Thursday, April 22, 2010


It's time for a fresh start.

I've been thinking about my life right now. I'm slated to go to Africa in the next few weeks, and I'm still waiting to find out about travel in Indonesia.

More importantly, though, I have a chance to rewrite who I am, to cast a new mold for myself. I look forward to this more than the travel or the research. Or, more accurately, one of the reasons I look forward to the travel is for this opportunity. I hope to gain the benefit of two new cultural lenses, and to use the new perspective to pare away more of the bad from my life, and to develop more of the good.

I get to start afresh and create a new reputation as well, a new set of expected behaviors. I think I understand the appeal of the French Foreign Legion: no past, no expectations, except those of the army itself. Or of the Veil - no matter the mistakes from before, we have a chance to start anew. Our past still affects us, of course, but the fresh start removes us from the immediate string of our prior behaviors and leaves us only with tendencies, for good or ill.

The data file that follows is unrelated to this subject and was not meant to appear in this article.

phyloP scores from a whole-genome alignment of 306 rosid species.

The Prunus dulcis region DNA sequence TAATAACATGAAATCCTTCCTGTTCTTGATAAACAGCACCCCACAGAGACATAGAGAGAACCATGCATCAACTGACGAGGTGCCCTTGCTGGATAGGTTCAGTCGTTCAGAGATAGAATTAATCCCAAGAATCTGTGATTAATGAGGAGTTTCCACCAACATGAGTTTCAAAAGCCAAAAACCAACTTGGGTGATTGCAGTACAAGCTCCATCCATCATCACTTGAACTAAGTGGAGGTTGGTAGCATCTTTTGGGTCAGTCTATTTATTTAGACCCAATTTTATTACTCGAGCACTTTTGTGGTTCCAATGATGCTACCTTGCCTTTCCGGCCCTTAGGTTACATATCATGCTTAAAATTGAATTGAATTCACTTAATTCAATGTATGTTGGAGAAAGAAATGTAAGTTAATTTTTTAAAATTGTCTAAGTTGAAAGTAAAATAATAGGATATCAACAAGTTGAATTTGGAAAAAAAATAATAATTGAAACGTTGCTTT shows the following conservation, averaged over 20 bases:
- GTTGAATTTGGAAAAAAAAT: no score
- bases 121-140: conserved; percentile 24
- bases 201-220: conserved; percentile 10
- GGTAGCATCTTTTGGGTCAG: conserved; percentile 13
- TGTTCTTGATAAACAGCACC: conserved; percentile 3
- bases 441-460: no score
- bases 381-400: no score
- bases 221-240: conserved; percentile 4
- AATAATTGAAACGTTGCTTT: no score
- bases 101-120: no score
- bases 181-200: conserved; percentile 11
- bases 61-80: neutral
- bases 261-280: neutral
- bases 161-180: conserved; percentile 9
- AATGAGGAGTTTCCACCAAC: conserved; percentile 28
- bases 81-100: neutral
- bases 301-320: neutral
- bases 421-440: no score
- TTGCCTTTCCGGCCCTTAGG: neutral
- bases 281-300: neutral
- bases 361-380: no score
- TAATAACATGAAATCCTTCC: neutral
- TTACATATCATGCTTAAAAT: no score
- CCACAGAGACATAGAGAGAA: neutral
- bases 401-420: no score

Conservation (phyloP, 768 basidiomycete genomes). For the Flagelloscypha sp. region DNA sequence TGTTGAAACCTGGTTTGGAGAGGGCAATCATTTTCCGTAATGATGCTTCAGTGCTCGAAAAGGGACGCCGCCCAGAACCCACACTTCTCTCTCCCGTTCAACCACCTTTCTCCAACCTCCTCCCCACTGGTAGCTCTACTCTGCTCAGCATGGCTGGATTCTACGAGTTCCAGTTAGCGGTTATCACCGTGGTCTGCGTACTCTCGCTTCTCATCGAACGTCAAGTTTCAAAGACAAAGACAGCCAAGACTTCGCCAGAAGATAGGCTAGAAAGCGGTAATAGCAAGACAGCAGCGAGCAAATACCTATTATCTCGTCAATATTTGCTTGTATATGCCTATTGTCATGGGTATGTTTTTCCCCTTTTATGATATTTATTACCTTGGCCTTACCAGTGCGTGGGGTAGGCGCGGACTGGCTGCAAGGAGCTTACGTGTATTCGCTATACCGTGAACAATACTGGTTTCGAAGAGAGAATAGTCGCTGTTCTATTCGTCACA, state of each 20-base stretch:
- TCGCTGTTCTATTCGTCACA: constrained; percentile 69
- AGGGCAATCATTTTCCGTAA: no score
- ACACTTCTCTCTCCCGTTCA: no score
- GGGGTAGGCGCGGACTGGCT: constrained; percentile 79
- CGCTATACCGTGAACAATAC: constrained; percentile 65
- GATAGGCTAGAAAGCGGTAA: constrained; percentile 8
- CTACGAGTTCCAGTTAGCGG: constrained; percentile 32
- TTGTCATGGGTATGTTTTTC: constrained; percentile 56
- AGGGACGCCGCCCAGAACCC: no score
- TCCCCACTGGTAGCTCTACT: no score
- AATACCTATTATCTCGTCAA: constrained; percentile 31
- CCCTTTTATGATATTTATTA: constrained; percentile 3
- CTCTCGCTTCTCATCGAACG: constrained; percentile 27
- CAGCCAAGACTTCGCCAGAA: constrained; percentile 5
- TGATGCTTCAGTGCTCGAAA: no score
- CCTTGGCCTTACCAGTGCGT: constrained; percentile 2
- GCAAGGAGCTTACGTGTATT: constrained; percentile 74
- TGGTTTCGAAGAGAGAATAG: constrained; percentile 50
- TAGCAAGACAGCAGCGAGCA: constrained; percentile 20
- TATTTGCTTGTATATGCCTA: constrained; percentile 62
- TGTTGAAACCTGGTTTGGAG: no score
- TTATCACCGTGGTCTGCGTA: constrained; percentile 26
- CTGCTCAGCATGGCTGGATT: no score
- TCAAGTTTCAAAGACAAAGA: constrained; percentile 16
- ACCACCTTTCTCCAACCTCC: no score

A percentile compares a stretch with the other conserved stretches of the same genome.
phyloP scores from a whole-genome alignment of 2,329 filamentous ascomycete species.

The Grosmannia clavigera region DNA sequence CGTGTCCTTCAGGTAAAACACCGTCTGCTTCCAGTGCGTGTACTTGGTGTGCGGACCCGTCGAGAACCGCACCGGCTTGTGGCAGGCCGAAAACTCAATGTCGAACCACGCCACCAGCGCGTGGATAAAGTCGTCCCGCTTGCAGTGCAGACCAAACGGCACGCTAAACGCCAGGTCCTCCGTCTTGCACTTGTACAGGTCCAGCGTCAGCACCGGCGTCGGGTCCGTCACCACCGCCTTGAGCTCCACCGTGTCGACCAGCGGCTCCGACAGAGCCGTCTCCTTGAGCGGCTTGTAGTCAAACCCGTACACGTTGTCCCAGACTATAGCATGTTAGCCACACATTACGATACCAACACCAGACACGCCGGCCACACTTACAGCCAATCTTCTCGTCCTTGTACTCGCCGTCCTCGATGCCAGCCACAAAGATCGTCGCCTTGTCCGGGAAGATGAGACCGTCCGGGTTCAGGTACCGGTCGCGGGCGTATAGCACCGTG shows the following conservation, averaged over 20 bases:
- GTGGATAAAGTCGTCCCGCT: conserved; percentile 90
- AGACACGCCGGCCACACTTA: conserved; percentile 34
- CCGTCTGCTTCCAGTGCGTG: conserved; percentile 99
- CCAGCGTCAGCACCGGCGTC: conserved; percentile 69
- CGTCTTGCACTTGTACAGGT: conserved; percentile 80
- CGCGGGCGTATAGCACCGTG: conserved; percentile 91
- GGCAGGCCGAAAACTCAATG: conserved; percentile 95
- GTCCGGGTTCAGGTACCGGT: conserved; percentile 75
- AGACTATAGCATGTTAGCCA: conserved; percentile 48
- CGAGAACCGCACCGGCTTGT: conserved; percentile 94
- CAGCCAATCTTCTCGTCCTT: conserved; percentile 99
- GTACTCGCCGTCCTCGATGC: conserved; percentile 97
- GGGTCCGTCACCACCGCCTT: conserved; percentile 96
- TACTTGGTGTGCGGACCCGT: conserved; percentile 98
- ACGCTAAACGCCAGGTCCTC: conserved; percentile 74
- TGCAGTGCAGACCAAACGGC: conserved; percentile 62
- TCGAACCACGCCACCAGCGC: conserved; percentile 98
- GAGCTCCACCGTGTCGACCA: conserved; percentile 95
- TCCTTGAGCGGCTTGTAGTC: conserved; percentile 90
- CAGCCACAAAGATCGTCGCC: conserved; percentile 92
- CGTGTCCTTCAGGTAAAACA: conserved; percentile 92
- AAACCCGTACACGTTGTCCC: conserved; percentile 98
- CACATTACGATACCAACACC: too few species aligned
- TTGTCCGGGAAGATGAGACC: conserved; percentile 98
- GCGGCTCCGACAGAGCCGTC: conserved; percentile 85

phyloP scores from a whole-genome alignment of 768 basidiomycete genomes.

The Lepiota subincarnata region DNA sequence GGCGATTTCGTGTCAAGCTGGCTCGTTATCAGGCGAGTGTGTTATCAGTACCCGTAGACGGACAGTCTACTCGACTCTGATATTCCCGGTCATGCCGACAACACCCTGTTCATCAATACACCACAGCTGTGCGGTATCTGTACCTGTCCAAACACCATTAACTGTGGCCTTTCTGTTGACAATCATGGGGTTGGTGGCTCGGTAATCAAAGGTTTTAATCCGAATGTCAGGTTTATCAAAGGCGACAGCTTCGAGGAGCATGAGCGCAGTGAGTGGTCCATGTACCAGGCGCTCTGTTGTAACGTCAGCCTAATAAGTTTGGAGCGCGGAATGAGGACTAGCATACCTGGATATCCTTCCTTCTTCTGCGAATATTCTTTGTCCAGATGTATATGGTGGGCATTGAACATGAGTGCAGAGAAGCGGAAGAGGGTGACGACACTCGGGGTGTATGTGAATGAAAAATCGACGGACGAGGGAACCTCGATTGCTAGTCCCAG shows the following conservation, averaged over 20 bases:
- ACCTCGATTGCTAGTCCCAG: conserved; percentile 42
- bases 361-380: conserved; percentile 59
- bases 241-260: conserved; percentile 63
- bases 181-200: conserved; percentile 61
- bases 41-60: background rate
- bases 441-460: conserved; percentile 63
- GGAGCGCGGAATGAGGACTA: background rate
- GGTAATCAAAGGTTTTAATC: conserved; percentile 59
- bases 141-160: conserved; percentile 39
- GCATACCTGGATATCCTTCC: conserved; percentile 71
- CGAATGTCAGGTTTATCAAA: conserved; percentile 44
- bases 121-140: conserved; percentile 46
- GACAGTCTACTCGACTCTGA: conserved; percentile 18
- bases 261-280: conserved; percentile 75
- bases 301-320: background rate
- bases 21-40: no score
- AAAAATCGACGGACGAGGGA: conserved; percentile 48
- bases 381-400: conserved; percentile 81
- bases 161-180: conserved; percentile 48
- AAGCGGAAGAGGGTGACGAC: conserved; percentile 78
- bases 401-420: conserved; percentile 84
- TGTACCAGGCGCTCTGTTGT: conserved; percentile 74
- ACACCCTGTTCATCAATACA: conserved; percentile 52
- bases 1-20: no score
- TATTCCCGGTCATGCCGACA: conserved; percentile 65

And so, off on a voyage of self-discovery! To explore the ocean sea, to discover uncharted lands, ... to find a new world! (Sid Meier's Colonization, opening sequence)

And even if I come back immediately after Africa, let the journey continue. I come back to the poem:

Sail forth—steer for the deep waters only,
Reckless, O soul, exploring, I with thee, and thou with me,
For we are bound where mariner has not yet dared to go,
And we will risk the ship, ourselves and all.

"Passage to India," by Walt Whitman

It must ever be so. If not, what is the point of life? Not to see the sights, but to become; metaphorically to travel, to explore. Even married - shouldn't each day be something of a new adventure? A new learning experience? Should I not become better each day than the day before? Should not each day help me come closer to Christ?

And so, off to the sea, to the wilderness, to the sky! I dare not rest; onward, my soul, exploring! That, quoting Longfellow, one day we may offer "from [heaven], serene and far, a voice... like a falling star: Excelsior!"